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Tuesday, July 23, 2002
Legend of the Great White

By Curt Gowdy and Pat Smith

Co-host of ESPN2's
"CITGO's In Search of Flywater"

I've recently been reading a slew of accounts of the Great White's taste for a thin-skinned species of coastal biped remarkable for its lack of caution when working or playing in the shark's neighborhood. This, of course, is nothing new. For centuries the Great White has been eating whalers, abalone divers, swimmers, surfers and other types who wander into its domain during the dinner hour — which is between midnight and 12 pm.

A forerunner to the Great White was even more predacious. Tagged Carcarodon Megaladon by scientists after hundreds of its 5- and 6-inch triangular teeth were found in the stratified sediment of various former ocean floors, the 60-footer had a mouth large enough to sleep two. A reconstructed jaw complete with teeth hangs menacingly over an entryway in The Museum of Natural History in New York City.

In its day, old CM ruled all the temperate seas, prowling with ponderous languor the sun-stroked shallows at the edges of continents and archipelagos. It projected such a strong specter of death that even Ahab, the most ambitious of all seafaring hunters, would have been humbled in its presence — before he was eaten.

No one knows why CM devolved into the current compact model, which at maturity generally reaches no more than 17 feet. Perhaps the process of natural selection downsized it to conform to a changing balance of predator and prey that had probably been altered by CM itself.

The making of a legend

In the mid-1970s, the Great White surged into global consciousness. It came off the pages of Peter Benchley's gripping novel, Jaws, and, a year later, leaped off the big screen in the movie directed by Steven Spielberg. The double hit of Benchley's bestseller and Spielberg's classic ruined swimming in the surf for millions.

Not since Alfred Hitchcock's landmark film Psycho, had a work of commercial art sent such sweeping waves of terror across the social landscape.

Not since Alfred Hitchcock's landmark film Psycho — which caused countless travelers to lock the door of their motel bathrooms before taking a shower — had a work of commercial art sent such sweeping waves of terror across the social landscape. People left the beaches in droves, fearing against all statistical reason that they might be "next."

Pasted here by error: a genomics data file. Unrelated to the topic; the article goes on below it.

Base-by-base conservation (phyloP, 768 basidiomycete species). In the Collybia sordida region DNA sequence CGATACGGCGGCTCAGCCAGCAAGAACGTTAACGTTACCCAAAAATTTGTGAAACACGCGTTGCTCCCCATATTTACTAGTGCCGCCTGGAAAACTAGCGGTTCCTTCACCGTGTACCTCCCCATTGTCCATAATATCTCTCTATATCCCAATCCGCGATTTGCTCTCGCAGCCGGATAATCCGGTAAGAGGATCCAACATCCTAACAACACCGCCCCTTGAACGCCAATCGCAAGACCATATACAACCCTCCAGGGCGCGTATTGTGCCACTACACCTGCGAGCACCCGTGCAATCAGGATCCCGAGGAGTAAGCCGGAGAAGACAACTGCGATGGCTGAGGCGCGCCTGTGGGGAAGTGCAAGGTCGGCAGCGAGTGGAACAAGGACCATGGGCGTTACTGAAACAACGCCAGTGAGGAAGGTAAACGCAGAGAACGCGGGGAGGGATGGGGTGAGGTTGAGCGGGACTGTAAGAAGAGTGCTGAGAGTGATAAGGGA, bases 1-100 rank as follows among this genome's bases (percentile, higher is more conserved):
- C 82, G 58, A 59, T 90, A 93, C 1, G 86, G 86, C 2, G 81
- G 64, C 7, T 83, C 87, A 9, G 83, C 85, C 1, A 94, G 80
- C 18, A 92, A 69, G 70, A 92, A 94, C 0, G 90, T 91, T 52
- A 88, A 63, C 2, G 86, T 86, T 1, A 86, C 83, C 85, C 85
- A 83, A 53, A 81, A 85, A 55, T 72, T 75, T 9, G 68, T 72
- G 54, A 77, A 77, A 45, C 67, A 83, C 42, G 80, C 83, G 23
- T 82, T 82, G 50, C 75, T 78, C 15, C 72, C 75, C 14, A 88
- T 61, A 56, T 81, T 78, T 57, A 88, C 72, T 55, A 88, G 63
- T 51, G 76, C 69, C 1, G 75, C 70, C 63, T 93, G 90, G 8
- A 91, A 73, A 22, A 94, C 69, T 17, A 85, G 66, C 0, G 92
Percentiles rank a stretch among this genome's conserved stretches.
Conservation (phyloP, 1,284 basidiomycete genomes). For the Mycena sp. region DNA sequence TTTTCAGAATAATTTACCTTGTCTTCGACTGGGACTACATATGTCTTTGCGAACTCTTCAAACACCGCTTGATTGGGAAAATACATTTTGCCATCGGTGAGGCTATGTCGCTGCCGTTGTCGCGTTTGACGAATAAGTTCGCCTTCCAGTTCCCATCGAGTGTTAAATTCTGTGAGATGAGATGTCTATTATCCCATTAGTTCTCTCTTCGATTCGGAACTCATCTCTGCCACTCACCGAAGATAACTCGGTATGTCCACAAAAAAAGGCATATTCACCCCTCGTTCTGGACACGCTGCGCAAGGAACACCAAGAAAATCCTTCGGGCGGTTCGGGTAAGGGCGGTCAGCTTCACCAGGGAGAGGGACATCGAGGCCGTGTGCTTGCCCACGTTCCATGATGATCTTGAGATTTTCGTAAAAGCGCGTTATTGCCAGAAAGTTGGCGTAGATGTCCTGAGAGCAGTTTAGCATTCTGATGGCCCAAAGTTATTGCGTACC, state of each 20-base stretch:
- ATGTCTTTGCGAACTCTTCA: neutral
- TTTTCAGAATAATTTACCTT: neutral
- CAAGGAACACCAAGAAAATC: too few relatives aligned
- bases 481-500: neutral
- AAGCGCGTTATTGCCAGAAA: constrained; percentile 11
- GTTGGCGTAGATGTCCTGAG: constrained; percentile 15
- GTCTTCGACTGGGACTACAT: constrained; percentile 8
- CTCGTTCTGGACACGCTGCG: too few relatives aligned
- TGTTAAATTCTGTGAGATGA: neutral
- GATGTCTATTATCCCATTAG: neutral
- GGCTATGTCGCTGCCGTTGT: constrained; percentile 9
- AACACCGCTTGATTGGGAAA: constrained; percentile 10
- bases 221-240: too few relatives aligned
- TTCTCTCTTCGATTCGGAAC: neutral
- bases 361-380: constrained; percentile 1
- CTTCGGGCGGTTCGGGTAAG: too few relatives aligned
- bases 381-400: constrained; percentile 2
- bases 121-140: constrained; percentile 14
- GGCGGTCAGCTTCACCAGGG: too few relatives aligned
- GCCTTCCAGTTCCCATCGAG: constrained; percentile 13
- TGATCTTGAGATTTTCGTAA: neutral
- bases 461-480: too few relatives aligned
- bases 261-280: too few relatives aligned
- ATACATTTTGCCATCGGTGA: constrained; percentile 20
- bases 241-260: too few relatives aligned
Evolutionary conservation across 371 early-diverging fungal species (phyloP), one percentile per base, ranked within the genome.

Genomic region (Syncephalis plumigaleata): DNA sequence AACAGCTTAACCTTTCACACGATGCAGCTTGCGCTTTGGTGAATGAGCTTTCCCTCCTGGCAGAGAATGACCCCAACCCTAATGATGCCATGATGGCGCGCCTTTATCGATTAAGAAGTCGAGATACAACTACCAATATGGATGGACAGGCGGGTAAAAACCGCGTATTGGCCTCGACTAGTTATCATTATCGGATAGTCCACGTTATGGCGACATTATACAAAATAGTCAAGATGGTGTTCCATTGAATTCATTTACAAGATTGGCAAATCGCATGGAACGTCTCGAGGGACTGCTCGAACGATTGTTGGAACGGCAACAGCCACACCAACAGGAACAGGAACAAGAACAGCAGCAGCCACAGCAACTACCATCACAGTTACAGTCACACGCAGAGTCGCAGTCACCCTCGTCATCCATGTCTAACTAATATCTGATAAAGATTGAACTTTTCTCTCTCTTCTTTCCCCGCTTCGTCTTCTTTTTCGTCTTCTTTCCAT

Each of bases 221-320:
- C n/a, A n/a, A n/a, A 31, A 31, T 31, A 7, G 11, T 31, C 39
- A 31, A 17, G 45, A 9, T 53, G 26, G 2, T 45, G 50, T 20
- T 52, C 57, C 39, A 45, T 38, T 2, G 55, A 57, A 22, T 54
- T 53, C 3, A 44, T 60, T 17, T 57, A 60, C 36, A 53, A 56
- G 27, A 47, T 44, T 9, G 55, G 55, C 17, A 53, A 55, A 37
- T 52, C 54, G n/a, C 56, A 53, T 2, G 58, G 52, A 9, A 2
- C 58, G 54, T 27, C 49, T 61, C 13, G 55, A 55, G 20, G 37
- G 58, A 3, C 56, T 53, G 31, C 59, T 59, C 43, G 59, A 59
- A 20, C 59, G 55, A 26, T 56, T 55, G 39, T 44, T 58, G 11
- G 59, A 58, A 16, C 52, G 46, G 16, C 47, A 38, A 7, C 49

Helping to raise the fear of being next was a documentary that featured author Benchley at an eye-level meeting with the object of his creation in the cold, windswept waters off Port Lincoln in South Australia, at a place aptly called "Dangerous Reef." Appearing on ABC's American Sportsman just before the paperback version of the novel hit the stores, the offering of Benchley to a 16-foot, 3,000-pound white shark was the perfect preview to the movie.

The 60-minute adventure garnered a record rating, drawing about half the people watching television that February Sunday. They watched in fascination as the Great White, which had been "chummed up" with a horse carcass, slammed repeatedly into the cage holding Benchley. Sheathed in a black wetsuit, the author was safe enough, but when the scene played on the TV screen it was chilling.

Earlier in the production, far north on the Great Barrier Reef, another episode in the film was truly dangerous. A sea ray had been harpooned and set on the ocean floor, some 25 feet below the surface, and with Benchley in place over the bait, two tiger sharks swaggered in from the gloom. There were no cages used in this location, and as Stan Waterman filmed one of the tigers — an18 footer — as it devoured the ray like someone eating a pizza whole, Benchley edged to within inches of its broad head.

Afterward, back on deck of the support ship, Waterman explained to the writer and producer of the show, an "old friend" of Benchley's, that the tiger shark's brain is the size of a golf ball, lacking the capacity to chew sea ray and people at the same time. The writer/producer was not convinced, which is one reason why he stayed safely on board while the feeding occurred.

That was some 27 years ago, and the TV writer and Benchley apparently disagree about some of the details that led up to the production. Time bends the memory. But they recall the big stuff — the shark moments — with matching clarity.

You can read Benchley's version in his latest book on real-life shark moments that sits midway up the best-seller list.

Tight Lines, folks.